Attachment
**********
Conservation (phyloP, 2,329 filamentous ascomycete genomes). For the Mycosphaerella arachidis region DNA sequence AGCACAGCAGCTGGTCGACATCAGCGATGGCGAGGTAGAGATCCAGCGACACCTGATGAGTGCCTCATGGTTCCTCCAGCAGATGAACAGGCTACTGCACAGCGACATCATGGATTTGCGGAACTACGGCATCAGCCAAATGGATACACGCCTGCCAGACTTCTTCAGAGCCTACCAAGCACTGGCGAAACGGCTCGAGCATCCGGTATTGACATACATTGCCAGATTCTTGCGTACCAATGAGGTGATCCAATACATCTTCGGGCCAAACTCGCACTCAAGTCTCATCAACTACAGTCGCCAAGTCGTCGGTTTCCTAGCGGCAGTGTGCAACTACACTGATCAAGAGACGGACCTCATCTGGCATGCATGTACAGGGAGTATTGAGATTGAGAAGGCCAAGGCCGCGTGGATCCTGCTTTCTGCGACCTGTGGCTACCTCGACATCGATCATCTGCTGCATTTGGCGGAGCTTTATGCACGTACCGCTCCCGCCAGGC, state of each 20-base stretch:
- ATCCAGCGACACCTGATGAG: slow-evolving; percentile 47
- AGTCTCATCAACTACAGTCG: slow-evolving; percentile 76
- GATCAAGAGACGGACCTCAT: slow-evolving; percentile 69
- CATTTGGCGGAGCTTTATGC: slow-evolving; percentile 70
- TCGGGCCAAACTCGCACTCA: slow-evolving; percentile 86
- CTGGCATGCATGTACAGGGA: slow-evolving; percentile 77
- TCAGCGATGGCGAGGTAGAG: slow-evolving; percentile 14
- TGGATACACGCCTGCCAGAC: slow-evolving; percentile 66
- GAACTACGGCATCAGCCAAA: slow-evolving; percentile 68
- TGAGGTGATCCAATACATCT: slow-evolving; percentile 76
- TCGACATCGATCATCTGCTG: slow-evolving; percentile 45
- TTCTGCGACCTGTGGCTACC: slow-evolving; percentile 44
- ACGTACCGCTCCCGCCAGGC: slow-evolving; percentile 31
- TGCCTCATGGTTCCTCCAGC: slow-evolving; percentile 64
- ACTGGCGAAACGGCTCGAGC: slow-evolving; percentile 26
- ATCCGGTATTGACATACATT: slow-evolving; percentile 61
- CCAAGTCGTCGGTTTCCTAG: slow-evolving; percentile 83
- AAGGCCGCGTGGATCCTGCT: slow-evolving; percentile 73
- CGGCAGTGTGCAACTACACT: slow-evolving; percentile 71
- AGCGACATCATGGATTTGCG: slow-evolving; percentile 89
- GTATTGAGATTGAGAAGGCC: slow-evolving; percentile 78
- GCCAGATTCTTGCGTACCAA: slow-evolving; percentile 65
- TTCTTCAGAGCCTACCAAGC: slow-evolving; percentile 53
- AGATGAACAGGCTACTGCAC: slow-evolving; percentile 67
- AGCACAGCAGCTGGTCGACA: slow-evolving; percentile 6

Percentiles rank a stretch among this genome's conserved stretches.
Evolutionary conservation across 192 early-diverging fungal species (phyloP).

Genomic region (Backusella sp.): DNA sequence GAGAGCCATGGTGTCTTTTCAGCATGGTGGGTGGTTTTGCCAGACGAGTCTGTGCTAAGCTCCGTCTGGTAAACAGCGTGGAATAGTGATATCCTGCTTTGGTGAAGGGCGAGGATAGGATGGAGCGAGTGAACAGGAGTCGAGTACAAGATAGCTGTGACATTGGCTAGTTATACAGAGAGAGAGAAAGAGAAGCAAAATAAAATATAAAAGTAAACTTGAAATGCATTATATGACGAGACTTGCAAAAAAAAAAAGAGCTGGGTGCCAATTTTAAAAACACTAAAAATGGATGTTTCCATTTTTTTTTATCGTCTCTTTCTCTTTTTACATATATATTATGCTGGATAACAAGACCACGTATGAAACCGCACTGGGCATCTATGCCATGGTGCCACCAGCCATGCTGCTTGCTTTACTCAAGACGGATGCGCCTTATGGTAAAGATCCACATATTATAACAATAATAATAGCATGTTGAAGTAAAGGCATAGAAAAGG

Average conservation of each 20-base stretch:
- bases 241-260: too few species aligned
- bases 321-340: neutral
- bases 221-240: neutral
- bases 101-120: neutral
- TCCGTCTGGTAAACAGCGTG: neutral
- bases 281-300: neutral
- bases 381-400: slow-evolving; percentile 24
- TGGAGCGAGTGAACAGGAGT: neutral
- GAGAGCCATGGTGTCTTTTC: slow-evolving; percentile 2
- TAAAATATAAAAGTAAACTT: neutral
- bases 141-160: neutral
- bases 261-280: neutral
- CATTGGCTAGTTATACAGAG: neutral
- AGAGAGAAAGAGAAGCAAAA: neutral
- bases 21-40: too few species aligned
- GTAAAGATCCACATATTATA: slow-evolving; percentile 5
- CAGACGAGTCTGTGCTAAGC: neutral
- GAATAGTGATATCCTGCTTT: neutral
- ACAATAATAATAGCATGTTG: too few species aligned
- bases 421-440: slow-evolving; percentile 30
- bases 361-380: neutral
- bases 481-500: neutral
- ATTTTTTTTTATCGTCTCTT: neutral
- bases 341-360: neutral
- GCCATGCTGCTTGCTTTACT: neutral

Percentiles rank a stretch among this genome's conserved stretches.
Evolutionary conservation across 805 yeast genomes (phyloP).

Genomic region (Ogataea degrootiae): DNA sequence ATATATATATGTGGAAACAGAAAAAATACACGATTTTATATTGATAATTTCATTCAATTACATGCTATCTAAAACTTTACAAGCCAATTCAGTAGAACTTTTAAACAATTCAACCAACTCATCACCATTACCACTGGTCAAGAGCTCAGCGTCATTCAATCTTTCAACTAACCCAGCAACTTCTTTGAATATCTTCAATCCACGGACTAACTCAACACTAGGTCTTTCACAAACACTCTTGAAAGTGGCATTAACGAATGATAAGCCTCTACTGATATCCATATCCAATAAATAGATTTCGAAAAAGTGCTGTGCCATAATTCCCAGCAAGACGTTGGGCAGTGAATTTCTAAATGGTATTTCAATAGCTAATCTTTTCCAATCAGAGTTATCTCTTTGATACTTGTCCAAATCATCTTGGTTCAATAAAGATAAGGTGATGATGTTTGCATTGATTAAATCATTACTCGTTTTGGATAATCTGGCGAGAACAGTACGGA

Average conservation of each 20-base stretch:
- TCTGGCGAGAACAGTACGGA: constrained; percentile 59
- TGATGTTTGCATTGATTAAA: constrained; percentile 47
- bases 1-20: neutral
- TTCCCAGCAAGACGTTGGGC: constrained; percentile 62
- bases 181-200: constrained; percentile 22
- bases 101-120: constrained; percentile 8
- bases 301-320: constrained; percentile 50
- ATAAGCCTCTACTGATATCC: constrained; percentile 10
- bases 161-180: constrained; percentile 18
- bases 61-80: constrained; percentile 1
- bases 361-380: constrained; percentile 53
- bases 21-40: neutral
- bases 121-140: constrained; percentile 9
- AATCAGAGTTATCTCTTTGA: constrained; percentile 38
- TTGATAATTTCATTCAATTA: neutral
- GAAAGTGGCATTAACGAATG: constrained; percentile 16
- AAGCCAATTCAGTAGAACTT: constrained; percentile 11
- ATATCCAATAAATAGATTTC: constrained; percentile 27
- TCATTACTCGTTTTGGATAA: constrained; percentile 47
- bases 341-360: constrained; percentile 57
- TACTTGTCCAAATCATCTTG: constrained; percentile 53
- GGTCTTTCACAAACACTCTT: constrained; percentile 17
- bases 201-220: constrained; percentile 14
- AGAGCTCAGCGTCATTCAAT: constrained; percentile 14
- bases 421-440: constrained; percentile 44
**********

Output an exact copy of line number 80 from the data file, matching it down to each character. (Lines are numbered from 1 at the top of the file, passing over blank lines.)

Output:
- TACTTGTCCAAATCATCTTG: constrained; percentile 53